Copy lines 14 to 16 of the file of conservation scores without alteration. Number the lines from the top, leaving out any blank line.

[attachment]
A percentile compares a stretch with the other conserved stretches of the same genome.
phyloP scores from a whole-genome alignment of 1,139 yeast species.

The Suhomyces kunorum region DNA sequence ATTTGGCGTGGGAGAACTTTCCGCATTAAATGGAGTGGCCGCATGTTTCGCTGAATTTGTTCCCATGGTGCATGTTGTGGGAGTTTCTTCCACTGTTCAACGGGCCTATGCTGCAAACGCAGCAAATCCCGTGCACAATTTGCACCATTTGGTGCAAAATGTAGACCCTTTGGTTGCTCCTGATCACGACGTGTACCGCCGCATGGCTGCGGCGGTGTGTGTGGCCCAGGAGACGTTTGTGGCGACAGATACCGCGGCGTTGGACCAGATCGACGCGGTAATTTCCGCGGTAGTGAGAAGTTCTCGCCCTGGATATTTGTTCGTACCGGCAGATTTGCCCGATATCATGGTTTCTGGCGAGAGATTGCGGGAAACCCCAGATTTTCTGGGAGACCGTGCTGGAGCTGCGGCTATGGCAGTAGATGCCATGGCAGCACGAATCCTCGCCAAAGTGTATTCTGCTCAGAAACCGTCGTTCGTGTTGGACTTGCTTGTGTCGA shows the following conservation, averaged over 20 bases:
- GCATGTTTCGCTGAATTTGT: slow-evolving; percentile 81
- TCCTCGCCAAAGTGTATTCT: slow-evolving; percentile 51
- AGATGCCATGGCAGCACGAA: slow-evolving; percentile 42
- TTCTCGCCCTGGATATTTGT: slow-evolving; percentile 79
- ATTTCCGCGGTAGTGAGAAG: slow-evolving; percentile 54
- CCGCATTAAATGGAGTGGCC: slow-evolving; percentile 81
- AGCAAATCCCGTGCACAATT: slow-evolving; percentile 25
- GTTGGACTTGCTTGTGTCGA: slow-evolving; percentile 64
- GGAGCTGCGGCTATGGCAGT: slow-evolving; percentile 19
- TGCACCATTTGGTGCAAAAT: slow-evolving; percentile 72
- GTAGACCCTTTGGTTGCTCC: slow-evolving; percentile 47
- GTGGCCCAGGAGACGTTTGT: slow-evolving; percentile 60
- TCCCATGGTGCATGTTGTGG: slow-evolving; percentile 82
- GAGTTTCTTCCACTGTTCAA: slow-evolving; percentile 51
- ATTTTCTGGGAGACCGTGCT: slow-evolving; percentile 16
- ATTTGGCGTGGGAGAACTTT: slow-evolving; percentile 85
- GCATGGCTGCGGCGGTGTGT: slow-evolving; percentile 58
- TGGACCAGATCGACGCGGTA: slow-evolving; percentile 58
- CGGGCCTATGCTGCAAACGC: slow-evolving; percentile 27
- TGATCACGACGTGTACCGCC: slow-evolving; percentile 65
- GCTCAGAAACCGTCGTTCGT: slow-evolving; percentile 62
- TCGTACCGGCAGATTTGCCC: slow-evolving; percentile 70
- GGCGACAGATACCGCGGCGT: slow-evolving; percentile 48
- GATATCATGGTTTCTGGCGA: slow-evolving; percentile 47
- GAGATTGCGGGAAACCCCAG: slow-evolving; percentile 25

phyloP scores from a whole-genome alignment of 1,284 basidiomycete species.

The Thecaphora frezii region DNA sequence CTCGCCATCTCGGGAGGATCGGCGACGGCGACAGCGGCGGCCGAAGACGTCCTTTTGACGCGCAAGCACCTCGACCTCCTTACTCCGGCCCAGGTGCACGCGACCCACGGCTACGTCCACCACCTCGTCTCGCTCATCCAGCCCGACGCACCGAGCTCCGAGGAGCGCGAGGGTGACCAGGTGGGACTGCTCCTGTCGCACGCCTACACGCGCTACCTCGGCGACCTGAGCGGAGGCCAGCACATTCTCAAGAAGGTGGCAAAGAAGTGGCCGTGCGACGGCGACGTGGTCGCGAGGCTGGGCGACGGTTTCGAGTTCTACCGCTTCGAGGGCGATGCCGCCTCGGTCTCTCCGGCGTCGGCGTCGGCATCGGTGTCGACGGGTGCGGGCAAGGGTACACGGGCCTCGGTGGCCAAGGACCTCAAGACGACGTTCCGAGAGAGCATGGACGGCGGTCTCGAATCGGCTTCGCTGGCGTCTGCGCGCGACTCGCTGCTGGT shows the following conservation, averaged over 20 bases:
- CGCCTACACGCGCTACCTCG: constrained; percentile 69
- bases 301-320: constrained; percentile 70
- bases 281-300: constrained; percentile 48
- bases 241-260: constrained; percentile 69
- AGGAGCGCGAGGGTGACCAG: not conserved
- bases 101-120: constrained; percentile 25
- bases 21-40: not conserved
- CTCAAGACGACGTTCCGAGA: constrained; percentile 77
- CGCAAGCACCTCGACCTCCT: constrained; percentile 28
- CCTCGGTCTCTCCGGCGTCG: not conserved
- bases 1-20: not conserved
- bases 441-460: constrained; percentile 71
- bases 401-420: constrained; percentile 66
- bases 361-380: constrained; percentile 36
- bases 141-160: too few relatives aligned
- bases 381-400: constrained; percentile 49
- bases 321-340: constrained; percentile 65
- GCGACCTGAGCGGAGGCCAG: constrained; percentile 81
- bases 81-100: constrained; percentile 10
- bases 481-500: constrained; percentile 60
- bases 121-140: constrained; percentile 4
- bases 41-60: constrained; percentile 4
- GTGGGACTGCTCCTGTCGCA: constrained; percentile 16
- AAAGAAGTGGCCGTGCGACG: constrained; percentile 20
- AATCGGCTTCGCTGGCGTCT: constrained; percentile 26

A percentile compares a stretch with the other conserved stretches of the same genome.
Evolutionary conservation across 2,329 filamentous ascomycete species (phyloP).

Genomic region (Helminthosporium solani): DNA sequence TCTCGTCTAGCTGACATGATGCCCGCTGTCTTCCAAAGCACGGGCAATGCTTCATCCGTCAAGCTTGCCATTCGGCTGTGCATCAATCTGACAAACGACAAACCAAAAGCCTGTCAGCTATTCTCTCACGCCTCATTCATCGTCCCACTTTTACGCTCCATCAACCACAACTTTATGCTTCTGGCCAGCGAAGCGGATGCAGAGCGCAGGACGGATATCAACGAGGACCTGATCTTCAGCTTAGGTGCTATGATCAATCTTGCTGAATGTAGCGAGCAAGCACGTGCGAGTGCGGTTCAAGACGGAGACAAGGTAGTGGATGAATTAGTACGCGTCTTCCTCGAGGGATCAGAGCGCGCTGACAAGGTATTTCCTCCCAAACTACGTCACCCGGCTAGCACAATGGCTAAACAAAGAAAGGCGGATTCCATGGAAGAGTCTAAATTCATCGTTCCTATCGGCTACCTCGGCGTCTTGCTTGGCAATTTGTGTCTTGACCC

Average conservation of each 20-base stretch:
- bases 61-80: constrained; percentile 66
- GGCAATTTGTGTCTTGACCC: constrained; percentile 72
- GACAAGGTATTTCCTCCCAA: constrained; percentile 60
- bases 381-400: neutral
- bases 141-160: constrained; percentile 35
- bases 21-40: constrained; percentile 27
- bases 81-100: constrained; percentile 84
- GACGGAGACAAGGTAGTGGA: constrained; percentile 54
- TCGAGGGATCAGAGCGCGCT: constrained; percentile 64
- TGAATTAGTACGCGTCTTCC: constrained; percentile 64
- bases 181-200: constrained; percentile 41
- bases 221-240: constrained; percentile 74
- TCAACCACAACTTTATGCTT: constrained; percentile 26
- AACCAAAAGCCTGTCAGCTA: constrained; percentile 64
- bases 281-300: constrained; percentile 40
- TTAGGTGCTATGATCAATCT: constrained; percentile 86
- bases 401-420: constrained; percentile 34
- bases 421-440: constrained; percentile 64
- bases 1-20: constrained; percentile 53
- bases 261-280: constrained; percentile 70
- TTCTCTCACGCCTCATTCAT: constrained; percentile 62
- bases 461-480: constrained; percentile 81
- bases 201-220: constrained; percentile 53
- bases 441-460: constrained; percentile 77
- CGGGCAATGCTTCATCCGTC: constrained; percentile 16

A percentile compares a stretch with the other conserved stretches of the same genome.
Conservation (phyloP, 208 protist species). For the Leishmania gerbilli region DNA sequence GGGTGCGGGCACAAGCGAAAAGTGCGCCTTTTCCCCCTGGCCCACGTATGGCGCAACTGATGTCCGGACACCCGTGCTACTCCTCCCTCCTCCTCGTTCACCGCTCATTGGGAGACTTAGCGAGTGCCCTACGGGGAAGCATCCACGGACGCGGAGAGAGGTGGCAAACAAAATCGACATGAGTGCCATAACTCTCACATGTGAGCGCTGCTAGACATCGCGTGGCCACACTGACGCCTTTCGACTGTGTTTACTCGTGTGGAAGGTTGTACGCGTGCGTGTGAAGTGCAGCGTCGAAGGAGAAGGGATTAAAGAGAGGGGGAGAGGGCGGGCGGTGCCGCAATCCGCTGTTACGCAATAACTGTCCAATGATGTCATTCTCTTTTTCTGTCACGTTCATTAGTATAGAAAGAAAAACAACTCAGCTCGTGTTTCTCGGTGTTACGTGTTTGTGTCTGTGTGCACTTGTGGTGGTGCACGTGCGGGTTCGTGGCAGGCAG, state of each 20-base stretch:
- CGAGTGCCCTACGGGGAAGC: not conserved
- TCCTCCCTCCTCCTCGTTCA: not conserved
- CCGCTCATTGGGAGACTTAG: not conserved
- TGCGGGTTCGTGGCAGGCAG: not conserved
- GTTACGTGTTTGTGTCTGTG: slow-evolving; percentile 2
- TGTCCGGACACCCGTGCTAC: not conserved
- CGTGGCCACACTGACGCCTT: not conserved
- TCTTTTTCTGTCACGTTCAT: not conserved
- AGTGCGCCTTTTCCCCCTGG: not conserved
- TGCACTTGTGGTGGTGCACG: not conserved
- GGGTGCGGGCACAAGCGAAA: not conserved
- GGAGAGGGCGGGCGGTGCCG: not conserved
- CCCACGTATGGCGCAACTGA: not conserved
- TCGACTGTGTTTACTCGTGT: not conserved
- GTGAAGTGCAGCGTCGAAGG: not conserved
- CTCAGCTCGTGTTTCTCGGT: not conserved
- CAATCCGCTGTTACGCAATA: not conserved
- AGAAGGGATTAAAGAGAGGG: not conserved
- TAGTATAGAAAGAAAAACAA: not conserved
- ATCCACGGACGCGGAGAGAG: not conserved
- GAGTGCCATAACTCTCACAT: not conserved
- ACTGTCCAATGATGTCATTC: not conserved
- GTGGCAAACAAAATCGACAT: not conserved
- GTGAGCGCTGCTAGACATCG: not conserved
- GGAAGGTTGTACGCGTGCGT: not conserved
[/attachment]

- GTAGACCCTTTGGTTGCTCC: slow-evolving; percentile 47
- GTGGCCCAGGAGACGTTTGT: slow-evolving; percentile 60
- TCCCATGGTGCATGTTGTGG: slow-evolving; percentile 82